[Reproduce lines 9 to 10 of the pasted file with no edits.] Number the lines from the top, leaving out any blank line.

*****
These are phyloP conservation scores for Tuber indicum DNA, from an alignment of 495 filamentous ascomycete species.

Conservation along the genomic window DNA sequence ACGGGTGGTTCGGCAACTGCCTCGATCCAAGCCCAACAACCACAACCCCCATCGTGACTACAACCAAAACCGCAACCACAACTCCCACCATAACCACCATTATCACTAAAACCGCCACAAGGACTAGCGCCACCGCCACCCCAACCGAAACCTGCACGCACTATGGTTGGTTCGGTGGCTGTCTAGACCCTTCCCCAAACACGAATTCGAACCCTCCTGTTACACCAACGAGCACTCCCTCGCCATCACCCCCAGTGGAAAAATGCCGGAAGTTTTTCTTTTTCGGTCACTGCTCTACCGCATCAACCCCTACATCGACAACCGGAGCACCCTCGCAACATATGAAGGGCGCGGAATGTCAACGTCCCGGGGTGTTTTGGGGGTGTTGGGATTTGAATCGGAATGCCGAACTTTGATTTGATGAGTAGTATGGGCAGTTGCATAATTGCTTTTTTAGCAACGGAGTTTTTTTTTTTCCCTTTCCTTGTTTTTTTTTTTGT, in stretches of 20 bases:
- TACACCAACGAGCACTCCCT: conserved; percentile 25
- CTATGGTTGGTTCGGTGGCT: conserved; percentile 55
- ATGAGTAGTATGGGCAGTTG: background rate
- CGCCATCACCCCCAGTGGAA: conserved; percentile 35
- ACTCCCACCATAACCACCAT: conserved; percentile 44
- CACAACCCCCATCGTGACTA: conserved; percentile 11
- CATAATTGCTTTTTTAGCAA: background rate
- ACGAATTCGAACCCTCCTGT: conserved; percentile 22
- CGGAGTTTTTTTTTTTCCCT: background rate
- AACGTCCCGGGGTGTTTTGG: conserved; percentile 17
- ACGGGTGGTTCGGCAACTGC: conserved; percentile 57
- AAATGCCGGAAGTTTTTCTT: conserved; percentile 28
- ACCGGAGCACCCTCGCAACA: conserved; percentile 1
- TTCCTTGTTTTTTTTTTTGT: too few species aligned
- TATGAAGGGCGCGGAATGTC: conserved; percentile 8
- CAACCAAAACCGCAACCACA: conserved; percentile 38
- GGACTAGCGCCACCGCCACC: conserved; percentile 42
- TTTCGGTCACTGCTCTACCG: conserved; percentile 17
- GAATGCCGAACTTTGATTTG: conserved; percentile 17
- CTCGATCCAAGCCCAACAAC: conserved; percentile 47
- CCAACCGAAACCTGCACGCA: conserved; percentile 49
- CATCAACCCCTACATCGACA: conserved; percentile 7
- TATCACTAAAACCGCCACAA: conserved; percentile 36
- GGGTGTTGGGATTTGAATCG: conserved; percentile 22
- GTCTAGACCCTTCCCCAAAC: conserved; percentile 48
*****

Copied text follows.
- CATAATTGCTTTTTTAGCAA: background rate
- ACGAATTCGAACCCTCCTGT: conserved; percentile 22